Epilepsy Action Membership Survey - July 2003
Summary of Findings
Later life is a common time for people to develop seizures. While people who are diagnosed after the age of sixty do share similar experiences, concerns and needs as other people living with epilepsy, there is evidence that this group experiences an increased risk of anxiety and a perceived reduction in their quality of life compared with people diagnosed at a younger age. This research aims to provide a brief overview of the experience of people diagnosed with epilepsy after the age of sixty. The study concentrates on the information and support given to the older person with epilepsy.
Overall results indicate that 50 per cent of patients felt they had not had their diagnosis of epilepsy adequately explained to them, and that they did not receive sufficient information about the side-effects the condition may cause. In addition, the view was voiced by several respondents that they felt they were not treated with respect, or their epilepsy was not taken seriously.
As expected the vast majority of respondents (97 per cent) were taking anti-epileptic medication. While 61 per cent of respondents considered that they had been told why they had been prescribed this medication, there was an apparent lack of discussion about the possible side-effects, although the majority of people felt they were able to talk to their doctor if side-effects occurred. By far the most common source of information about possible side-effects was the Patient Information Leaflet in the medication packaging. Indeed for 47 per cent respondents this was their only source of information.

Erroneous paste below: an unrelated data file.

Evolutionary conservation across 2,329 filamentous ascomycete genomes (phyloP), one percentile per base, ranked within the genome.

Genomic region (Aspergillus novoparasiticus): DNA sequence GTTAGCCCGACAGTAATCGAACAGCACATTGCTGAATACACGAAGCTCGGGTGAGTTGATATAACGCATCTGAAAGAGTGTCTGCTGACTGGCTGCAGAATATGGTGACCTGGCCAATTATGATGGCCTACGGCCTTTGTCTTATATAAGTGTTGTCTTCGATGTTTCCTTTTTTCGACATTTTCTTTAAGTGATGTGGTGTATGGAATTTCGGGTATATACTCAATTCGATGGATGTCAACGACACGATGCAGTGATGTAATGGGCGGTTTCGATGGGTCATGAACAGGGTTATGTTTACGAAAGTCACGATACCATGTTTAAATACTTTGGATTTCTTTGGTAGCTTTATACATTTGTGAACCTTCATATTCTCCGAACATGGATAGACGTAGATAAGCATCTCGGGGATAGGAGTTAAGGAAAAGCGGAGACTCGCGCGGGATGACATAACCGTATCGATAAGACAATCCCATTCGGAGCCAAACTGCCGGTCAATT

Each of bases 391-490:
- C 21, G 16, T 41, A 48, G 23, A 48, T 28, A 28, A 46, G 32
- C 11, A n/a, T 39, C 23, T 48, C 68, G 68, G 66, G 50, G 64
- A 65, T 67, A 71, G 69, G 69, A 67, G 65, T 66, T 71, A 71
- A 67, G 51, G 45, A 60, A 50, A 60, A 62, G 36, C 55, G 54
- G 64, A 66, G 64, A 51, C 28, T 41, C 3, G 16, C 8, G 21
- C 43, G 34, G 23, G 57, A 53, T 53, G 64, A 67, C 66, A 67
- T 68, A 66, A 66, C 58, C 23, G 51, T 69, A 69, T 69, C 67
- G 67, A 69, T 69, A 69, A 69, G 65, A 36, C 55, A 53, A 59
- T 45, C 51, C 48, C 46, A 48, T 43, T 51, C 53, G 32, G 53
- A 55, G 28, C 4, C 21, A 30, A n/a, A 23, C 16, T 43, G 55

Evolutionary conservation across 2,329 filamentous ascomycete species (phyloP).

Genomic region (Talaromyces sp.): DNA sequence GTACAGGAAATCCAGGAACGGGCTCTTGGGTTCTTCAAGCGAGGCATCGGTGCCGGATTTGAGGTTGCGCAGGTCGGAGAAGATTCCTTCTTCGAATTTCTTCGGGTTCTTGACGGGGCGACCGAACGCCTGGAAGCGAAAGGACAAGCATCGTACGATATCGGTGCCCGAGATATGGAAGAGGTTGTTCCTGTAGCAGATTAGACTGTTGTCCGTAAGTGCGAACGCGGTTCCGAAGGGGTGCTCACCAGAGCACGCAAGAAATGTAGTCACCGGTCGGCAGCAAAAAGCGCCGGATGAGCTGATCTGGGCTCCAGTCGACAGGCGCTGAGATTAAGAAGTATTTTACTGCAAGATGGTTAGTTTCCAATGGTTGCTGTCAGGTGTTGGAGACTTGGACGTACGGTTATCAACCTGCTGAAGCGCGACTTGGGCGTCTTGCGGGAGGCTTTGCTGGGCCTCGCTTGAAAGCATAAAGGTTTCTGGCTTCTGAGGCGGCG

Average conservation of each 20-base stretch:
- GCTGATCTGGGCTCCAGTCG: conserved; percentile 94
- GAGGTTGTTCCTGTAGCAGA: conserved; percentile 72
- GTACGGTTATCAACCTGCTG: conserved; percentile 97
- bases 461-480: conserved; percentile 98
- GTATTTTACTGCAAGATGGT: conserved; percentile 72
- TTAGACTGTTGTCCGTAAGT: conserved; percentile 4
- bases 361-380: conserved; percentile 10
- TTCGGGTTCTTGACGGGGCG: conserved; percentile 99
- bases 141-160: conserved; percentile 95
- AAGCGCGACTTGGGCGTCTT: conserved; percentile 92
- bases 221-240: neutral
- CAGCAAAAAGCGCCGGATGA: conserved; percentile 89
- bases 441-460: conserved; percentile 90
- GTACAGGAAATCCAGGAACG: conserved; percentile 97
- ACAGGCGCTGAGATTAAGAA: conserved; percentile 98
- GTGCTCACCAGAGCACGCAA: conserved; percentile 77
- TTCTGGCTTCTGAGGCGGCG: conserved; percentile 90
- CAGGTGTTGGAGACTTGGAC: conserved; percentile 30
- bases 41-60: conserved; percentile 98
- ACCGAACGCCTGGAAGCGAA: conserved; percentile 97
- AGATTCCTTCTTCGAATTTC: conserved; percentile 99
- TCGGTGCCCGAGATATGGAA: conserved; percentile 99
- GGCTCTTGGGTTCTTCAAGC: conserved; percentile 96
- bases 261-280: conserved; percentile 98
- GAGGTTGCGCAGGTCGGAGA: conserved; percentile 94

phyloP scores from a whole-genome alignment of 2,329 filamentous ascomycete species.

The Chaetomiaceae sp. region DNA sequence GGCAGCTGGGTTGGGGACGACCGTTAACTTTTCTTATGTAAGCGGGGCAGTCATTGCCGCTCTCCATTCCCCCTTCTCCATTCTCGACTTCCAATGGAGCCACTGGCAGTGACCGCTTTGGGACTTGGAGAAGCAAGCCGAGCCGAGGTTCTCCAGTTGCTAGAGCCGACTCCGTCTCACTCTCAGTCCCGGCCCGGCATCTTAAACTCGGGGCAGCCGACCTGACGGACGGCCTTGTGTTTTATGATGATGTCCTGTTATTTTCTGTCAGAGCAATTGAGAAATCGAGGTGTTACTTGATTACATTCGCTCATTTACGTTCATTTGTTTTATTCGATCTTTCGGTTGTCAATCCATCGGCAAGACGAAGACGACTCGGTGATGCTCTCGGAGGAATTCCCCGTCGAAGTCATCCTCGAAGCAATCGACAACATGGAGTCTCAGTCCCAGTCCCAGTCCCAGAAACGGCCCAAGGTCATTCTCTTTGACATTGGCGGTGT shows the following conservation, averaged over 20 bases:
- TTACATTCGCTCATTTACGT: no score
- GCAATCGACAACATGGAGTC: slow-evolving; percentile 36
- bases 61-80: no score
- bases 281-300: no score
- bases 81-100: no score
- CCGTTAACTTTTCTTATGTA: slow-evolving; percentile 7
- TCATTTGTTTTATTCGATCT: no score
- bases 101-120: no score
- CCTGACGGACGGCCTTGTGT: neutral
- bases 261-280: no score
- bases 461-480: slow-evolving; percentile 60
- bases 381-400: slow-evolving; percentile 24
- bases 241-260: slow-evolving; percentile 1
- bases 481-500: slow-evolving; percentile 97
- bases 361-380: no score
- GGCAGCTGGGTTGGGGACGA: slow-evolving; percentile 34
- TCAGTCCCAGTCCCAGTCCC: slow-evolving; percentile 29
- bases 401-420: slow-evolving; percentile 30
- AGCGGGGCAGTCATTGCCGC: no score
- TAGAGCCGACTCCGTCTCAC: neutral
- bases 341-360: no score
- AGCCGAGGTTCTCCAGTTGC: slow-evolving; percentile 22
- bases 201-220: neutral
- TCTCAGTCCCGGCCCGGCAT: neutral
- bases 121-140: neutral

There appears to be a shortfall in the verbal and written advice and information actually offered to older people with epilepsy. However, it was positive that a large number of respondents felt that they were able to access ongoing information about epilepsy when required. In particular, specialist nurses and Epilepsy Action were identified as invaluable sources of support.
Several respondents expressed concerns about such issues as medication; living alone and stigma. This research suggests that increased information about what a diagnosis of epilepsy means, and information on the treatment and support available, can help older people maintain their quality of life and independence. Based on the findings of this research a number of recommendations were made.
- People diagnosed with epilepsy in later life should be given the same level of care, treatment and support as younger patients.
- More time should be spent explaining about epilepsy at the time of diagnosis. This explanation should be backed up with written material.
- Information appropriate for older people diagnosed with epilepsy should be more freely available, and routinely offered throughout their lives.
- There is a need for an integrated and specific support service for older people with epilepsy.
- The level of education and awareness about epilepsy needs to be raised, not only within the medical profession, but amongst the general public.
This study highlights the need for further research into the advice, information and support available to older people with epilepsy.